Aspen Times Weekly: Sacred feast | AspenTimes.com

Aspen Times Weekly: Sacred feast

by Amanda Rae

IF YOU GO ...

True Nature Healing Arts Café

8 a.m to 6 p.m

100 N. 3rd St., Carbondale

970.963.9900

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True Nature Kitchen

914 Hwy. 133

970.910.5743

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MIDWAY THROUGH the fourth course and nary a wineglass in sight: I’m giddy. Set before each of us at the long table for twenty is a plate of manicotti Bolognese, fragrant with rich heirloom tomato sauce and sprinkled with vibrant green herbs. Diners ooh and aah between bites of this tidy Italian tableau, decorated with dots of lavender-rose-hibiscus gastrique and which the menu indicates carries a unique vibration: LA 852 Hz.

The numbers printed above each course description are the first clues that this is no ordinary tasting. Closer inspection reveals that the classic pasta dish isn’t made with pasta at all — nor cheese or slow-simmered sauce. Instead, paper-thin slices of zucchini roll around a fluffy mousse of cultured cashew cream studded with earthy oyster and shiitake mushrooms. The sauce only tastes like it’s been bubbling on the stovetop for hours. In fact, it’s entirely raw: a purée of red bell pepper and vine-ripened tomatoes, beefed up not with pork or veal but cubes of candy-like chioggia and golden beets.

“We want you to understand that this food vibrates at a very high frequency,” announces chef Pam Davis, who runs True Nature Kitchen with chef David Avalos. “It’s the most alive food.”

To kick off the second annual True Nature Healing Arts Sacred Fest, an anniversary celebration at the holistic wellness sanctuary in Carbondale, Davis and Avalos have prepared a seven-course meal of high-prana food. (Prana is Sanskrit for “life force” or “vital energy.”) As such, nearly everything on the menu is raw and all of it is vegan. Ceviche on the Oaxacan platter is made with young coconut meat; the sweet chile relleno with poblano mole is stuffed with “chorizo” made of beet pulp left over from the kitchen’s fresh, cold-pressed juices (which are sold in the True Nature café and at kiosks at the Aspen Club & Spa, in the Ute City Building, and at Roxy’s Market in Aspen).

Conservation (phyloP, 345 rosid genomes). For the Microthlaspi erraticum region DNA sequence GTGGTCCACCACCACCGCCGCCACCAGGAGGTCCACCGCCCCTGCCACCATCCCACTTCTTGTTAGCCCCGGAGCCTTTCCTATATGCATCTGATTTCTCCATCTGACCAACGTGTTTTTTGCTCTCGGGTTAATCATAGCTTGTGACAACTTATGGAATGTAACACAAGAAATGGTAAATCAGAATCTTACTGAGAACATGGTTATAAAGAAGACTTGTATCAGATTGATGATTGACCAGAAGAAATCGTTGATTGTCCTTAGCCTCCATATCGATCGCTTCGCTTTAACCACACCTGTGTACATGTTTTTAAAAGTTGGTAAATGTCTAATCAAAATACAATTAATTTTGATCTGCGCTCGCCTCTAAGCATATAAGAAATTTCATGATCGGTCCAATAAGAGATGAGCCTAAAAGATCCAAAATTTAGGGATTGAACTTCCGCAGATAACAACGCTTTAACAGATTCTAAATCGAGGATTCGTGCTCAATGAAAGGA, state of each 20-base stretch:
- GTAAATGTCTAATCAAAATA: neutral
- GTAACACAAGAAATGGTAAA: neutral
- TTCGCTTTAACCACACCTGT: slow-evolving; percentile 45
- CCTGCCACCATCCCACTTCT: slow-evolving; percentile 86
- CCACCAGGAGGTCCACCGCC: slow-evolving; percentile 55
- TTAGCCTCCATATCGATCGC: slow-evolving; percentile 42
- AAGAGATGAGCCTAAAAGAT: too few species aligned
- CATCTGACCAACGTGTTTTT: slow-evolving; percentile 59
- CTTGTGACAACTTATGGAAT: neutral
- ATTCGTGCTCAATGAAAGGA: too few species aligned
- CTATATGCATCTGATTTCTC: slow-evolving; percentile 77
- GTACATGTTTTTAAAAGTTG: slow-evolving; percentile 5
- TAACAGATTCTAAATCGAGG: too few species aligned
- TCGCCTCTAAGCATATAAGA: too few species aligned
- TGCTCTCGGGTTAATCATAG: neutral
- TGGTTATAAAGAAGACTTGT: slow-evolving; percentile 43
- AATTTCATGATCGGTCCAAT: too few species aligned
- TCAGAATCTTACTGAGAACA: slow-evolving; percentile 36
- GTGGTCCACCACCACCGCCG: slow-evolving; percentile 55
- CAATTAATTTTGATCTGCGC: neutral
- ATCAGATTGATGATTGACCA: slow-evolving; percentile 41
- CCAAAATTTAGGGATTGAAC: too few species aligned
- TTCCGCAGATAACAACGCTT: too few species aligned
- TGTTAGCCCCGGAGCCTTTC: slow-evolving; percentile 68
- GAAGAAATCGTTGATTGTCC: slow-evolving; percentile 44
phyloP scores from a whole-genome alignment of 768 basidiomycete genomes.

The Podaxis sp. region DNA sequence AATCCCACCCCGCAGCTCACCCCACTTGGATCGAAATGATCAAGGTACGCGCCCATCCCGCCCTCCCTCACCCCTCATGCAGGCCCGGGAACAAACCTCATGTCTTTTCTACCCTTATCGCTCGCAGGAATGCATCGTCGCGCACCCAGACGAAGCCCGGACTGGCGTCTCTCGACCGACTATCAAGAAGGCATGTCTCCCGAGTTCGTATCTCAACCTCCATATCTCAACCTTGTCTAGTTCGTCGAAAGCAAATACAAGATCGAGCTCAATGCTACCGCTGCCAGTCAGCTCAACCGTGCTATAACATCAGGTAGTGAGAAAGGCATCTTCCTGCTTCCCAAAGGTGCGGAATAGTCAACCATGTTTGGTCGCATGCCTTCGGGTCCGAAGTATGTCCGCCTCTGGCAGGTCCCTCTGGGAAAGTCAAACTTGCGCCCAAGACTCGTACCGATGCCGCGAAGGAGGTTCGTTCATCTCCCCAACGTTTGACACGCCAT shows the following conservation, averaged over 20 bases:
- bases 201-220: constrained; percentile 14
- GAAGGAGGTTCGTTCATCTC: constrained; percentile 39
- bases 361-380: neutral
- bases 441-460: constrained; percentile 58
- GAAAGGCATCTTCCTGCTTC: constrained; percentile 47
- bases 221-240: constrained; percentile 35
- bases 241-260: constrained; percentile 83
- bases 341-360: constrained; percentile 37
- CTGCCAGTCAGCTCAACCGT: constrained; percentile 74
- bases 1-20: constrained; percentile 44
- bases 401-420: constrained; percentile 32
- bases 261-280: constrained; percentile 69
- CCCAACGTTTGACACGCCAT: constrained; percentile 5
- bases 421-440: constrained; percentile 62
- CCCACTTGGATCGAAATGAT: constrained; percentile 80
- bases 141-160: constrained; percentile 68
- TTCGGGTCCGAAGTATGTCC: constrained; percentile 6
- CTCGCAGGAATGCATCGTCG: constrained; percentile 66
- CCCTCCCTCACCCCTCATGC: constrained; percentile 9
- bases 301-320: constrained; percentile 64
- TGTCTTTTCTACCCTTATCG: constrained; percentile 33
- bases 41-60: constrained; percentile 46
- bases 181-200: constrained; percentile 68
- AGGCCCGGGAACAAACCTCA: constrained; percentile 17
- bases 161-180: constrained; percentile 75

“We try to be as sustainable as possible,” says Avalos, a self-described science geek wearing a funky, feathered cap made of mushrooms. (Yep, his hat is sewn of fungi.) “Our food is 98 percent raw — you won’t know that, and we don’t want that to scare you. We go to great lengths to make the food taste great. The supplemental aspect is that it’s really good for you.”

Indeed, each plate is rainbow of color, with bold, concentrated flavors to match. But instead of coming across as obnoxiously virtuous in their healthfulness, the creations are decidedly playful. The second course is a riff on a crabcake: it’s made with jackfruit, an ingredient indigenous to India that has a sweet flavor and meaty texture. Accompanied by a sweet purée of fennel and Olathe corn, local pear marmalade, sugar snap peas, and curried cashew remoulade, the dish is a revelation for most of the wide-eyed guests here, few of whom have ever tasted jackfruit before.